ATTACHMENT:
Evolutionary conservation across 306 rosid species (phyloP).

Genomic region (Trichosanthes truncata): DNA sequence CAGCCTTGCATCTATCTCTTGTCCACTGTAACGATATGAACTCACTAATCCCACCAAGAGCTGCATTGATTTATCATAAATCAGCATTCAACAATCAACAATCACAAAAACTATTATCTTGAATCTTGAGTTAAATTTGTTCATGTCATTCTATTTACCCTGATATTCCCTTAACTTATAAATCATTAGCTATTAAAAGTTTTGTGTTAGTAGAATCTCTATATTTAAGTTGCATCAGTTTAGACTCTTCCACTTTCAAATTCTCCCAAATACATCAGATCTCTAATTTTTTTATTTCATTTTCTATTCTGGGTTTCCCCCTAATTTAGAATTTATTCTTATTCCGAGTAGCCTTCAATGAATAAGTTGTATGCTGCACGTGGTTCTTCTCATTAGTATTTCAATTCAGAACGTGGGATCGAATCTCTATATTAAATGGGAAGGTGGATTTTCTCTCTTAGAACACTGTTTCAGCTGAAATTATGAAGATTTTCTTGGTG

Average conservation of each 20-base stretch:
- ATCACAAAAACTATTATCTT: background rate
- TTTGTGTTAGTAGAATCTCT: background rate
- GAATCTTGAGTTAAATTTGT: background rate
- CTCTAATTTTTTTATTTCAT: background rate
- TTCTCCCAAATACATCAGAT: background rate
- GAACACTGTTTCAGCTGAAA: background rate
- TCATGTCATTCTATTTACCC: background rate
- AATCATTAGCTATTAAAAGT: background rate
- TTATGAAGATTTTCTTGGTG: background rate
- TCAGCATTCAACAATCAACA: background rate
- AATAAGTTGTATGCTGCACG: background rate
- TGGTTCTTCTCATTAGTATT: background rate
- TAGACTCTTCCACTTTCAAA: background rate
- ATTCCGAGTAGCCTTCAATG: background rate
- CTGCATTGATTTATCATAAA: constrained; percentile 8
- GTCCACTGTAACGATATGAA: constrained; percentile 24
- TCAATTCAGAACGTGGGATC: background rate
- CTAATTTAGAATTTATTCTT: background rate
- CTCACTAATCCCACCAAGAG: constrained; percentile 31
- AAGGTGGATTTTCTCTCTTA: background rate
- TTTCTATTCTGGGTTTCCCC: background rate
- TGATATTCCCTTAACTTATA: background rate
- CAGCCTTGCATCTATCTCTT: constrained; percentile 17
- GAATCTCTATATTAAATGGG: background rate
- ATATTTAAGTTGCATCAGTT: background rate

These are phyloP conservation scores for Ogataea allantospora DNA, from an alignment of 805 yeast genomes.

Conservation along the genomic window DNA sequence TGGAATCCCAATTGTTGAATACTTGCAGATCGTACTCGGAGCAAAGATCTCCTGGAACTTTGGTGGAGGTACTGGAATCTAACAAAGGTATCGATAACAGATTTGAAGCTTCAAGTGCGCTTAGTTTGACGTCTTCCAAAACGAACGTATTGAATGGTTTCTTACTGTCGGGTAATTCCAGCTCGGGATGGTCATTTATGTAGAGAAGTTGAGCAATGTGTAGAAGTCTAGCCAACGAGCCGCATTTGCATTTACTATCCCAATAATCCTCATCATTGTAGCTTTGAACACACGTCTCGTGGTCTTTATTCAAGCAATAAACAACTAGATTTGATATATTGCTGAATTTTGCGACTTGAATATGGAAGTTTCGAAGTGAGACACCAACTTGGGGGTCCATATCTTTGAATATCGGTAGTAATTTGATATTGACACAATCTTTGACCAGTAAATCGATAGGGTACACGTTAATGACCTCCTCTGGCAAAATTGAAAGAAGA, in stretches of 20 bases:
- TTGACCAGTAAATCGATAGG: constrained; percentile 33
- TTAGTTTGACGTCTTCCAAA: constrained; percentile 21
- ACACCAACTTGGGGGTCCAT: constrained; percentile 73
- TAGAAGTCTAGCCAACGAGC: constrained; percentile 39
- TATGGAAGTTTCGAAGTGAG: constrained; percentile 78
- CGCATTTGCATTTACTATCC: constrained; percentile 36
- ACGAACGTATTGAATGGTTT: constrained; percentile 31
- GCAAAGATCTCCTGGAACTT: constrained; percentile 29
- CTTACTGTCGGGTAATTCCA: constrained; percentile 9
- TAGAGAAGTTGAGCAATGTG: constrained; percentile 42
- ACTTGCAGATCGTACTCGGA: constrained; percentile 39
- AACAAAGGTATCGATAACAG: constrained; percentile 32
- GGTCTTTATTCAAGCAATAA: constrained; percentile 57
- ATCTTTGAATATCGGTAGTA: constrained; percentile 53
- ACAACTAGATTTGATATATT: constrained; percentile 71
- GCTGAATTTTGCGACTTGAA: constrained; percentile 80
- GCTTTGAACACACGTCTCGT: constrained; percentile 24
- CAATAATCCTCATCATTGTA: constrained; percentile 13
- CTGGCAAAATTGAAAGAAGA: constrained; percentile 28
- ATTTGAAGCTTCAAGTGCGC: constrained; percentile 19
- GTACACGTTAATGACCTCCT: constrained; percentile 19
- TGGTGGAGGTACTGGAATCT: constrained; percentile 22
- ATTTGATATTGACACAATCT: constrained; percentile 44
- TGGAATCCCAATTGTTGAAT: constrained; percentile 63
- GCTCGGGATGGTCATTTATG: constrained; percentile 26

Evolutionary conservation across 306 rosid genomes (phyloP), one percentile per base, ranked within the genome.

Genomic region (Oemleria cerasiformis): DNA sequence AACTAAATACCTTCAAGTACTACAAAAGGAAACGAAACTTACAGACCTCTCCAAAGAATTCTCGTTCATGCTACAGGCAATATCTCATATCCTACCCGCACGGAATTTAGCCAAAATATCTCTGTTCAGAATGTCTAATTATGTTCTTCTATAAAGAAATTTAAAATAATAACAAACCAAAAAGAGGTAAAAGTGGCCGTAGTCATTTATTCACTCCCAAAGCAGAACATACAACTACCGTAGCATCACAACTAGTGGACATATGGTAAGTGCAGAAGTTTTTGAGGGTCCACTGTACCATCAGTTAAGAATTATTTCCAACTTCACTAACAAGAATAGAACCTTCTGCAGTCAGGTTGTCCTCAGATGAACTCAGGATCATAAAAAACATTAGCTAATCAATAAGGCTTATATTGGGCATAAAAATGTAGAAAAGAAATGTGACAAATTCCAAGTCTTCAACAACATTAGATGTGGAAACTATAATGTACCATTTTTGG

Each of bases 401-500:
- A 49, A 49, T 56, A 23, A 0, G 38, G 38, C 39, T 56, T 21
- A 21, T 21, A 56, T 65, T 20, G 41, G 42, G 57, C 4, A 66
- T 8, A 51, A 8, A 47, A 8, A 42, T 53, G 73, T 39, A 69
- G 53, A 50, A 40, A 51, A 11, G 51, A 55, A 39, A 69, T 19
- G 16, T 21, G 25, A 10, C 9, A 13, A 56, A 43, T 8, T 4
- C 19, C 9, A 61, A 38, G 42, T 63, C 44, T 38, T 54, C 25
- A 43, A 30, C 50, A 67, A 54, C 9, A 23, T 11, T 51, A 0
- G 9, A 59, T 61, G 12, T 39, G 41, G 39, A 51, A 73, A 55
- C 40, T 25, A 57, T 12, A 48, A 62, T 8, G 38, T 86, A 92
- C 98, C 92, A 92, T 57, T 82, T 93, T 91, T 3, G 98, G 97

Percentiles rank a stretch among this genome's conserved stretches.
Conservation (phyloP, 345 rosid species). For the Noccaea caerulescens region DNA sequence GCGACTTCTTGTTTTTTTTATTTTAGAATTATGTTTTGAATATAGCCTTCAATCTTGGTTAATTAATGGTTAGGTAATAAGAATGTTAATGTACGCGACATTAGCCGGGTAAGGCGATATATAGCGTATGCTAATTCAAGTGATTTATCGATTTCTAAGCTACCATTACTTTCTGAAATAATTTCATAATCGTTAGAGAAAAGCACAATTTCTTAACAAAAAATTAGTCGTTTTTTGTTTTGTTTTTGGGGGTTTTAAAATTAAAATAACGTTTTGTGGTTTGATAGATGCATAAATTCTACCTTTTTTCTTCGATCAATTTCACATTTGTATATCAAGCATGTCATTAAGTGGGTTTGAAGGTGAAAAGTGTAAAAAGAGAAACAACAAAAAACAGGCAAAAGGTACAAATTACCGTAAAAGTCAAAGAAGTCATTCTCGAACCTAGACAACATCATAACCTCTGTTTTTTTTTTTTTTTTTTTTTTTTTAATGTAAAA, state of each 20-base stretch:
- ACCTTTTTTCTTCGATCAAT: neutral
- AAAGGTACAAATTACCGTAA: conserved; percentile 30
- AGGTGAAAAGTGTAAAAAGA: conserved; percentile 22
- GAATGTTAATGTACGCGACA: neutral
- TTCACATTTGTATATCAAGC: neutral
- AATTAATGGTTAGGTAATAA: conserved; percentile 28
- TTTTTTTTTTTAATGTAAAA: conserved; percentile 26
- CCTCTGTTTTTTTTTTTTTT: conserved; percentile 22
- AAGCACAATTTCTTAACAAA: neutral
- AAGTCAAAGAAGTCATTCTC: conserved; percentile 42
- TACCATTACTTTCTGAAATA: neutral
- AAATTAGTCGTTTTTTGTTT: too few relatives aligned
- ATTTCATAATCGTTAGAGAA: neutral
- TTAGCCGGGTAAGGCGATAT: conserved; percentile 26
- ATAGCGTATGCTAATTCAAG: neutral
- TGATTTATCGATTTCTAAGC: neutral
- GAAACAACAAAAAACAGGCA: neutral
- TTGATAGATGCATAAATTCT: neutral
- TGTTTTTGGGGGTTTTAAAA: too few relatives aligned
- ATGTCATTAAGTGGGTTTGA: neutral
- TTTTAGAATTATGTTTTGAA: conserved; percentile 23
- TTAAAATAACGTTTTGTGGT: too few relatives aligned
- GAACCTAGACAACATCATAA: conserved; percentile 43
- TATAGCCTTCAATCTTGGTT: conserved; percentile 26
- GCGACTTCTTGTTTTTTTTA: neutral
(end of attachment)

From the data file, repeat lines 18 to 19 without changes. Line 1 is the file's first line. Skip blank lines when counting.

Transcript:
- CTGCATTGATTTATCATAAA: constrained; percentile 8
- GTCCACTGTAACGATATGAA: constrained; percentile 24